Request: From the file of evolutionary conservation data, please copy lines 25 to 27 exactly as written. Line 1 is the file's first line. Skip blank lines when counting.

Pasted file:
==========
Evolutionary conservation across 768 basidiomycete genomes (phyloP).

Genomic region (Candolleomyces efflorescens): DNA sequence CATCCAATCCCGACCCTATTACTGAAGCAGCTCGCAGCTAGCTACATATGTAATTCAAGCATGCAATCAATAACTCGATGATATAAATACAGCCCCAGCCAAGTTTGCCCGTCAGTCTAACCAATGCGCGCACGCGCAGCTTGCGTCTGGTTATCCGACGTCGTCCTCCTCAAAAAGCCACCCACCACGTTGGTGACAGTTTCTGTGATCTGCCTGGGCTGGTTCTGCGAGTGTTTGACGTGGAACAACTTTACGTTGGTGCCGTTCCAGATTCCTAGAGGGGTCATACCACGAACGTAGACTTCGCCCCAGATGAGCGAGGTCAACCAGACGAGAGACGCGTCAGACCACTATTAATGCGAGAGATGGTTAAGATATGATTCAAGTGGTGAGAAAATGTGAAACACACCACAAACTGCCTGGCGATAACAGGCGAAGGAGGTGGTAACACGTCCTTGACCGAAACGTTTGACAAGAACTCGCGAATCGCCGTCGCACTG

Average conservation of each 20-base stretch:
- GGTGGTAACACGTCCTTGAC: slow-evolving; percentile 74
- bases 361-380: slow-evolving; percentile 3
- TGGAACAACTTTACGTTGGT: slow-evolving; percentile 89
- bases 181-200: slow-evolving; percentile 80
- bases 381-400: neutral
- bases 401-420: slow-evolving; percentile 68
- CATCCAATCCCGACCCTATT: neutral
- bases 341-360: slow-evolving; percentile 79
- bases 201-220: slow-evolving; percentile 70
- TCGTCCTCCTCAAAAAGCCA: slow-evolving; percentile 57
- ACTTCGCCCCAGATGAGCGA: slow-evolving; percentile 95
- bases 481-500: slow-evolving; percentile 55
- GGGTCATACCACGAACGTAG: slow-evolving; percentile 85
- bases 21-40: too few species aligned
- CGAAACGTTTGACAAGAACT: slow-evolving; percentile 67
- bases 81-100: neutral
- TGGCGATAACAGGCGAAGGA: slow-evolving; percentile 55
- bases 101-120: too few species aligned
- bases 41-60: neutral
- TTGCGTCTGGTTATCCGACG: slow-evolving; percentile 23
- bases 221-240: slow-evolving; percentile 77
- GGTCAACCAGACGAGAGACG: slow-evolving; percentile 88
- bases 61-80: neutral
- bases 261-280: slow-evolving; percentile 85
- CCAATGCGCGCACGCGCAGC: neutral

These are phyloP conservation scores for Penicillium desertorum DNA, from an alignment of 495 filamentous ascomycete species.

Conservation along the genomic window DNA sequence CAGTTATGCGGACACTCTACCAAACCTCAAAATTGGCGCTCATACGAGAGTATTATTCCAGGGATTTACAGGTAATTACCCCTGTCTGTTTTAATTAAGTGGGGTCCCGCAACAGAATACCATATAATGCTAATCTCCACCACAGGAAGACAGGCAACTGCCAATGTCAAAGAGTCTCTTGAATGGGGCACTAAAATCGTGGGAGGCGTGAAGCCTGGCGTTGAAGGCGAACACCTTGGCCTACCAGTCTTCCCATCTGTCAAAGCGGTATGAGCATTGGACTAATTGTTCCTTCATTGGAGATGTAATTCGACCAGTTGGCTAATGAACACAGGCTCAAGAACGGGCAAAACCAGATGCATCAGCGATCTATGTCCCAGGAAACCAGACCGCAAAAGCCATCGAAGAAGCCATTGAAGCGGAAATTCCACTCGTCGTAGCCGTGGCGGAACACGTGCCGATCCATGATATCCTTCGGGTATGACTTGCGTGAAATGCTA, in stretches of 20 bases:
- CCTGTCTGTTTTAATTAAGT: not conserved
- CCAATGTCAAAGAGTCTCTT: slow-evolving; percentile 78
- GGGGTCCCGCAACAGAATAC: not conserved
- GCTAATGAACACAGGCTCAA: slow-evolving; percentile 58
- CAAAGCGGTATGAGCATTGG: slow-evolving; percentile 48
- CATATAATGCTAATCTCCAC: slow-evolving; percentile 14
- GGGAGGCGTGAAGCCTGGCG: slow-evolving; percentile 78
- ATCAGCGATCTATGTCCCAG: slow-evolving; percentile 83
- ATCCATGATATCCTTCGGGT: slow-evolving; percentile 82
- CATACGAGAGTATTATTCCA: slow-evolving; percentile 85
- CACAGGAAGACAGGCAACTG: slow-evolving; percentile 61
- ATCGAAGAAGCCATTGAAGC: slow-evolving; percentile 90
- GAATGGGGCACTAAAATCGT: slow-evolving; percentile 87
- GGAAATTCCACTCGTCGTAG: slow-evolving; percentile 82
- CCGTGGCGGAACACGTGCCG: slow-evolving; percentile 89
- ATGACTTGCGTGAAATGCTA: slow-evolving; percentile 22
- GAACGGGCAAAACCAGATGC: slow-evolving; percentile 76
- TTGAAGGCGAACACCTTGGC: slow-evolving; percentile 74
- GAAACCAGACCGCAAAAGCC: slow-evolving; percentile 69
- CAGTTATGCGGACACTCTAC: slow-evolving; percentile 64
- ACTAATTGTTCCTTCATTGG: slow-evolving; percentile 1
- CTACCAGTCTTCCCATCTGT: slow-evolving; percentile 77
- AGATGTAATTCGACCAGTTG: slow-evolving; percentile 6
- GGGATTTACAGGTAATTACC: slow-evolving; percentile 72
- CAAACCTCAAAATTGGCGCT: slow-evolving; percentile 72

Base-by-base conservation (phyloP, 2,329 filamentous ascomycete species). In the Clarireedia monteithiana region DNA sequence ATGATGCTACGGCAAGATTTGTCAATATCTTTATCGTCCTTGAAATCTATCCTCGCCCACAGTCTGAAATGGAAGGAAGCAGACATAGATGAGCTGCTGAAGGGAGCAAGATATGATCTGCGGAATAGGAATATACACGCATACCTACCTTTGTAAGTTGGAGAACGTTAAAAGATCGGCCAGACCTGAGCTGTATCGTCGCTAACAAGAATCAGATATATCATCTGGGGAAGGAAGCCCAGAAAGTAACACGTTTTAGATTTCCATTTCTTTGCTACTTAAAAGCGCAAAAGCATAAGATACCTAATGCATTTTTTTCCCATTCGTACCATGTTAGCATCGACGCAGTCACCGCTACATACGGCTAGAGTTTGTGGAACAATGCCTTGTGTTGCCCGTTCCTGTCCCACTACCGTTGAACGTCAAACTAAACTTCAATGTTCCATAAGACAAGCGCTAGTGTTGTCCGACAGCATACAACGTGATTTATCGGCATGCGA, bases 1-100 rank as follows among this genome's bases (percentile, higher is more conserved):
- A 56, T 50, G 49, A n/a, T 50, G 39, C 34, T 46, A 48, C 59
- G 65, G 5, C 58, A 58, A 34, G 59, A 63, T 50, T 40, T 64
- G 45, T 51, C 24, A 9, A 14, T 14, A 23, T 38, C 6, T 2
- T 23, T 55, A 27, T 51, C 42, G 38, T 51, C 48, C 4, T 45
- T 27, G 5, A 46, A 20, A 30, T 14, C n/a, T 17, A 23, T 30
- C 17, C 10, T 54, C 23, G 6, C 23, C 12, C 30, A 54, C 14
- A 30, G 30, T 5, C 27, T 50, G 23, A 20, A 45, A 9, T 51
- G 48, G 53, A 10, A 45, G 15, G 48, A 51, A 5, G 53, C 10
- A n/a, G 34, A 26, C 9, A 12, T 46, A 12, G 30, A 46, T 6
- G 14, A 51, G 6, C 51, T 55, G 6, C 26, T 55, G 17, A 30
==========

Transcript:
- GGTCAACCAGACGAGAGACG: slow-evolving; percentile 88
- bases 61-80: neutral
- bases 261-280: slow-evolving; percentile 85